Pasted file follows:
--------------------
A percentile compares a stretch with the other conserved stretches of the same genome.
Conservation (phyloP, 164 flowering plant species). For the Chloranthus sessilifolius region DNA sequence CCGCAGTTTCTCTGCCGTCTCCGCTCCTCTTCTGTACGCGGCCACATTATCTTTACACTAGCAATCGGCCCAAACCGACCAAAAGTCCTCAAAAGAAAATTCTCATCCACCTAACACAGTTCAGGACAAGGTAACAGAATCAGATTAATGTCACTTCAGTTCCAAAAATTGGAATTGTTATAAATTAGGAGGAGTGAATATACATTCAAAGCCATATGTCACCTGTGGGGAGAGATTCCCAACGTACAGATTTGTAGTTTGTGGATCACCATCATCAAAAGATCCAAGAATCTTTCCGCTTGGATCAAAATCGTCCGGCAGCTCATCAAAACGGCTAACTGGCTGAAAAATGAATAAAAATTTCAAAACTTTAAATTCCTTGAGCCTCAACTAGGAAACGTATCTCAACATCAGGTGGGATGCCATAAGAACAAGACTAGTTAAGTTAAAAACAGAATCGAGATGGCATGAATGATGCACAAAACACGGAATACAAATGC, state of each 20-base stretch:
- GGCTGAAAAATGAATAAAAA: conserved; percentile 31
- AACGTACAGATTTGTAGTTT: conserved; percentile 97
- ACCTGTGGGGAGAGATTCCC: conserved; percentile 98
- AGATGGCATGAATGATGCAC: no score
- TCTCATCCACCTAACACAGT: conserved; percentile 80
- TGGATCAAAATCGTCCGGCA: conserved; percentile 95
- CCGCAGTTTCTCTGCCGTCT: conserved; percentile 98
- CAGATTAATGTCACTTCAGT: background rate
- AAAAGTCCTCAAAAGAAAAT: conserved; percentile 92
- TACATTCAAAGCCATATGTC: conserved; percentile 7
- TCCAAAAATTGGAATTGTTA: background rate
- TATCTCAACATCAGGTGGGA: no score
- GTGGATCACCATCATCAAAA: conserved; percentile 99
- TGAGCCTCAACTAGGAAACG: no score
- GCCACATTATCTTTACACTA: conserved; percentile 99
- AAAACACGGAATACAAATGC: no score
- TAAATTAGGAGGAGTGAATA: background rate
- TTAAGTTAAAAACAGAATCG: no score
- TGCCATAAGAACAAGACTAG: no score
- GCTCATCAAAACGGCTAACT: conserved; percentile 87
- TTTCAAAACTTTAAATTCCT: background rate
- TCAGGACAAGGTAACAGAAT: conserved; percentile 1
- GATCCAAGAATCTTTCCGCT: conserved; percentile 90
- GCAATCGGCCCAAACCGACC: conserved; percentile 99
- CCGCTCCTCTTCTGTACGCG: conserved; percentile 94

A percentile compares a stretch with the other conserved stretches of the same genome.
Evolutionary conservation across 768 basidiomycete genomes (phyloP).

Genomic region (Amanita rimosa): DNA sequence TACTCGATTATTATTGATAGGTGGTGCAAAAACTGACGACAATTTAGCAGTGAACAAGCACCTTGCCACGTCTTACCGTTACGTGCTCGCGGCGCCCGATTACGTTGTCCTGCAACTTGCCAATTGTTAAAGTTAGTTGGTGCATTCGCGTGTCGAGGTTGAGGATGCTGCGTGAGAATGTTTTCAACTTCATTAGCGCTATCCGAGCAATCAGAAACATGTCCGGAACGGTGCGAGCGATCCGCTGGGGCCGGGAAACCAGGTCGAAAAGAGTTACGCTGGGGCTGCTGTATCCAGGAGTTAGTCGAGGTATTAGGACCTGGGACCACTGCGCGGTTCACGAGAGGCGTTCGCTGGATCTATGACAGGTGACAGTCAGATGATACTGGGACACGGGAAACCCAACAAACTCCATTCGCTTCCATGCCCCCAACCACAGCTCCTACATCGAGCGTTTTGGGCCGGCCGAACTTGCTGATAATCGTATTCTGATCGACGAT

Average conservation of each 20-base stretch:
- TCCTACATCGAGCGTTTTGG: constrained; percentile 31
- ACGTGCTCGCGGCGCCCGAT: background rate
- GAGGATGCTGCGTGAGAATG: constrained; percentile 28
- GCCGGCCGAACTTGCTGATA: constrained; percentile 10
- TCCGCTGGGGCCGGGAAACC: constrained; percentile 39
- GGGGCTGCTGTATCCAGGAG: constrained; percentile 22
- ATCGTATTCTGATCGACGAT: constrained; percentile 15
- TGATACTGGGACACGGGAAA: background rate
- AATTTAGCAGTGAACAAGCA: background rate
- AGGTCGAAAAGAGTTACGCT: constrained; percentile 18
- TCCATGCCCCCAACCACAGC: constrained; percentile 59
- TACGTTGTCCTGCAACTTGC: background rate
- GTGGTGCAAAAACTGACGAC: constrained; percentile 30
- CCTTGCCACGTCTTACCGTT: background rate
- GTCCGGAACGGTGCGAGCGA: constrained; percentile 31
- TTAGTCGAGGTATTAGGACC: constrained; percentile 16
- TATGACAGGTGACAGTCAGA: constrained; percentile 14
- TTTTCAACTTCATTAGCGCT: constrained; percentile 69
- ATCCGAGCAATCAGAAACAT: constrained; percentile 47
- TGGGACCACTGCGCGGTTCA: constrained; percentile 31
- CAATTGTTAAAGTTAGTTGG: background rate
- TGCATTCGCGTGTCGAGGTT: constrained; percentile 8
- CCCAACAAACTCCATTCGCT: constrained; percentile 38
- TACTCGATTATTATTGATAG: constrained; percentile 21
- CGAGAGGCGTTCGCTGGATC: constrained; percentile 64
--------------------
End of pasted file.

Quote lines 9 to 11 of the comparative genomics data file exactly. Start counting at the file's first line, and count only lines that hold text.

- CCGCAGTTTCTCTGCCGTCT: conserved; percentile 98
- CAGATTAATGTCACTTCAGT: background rate
- AAAAGTCCTCAAAAGAAAAT: conserved; percentile 92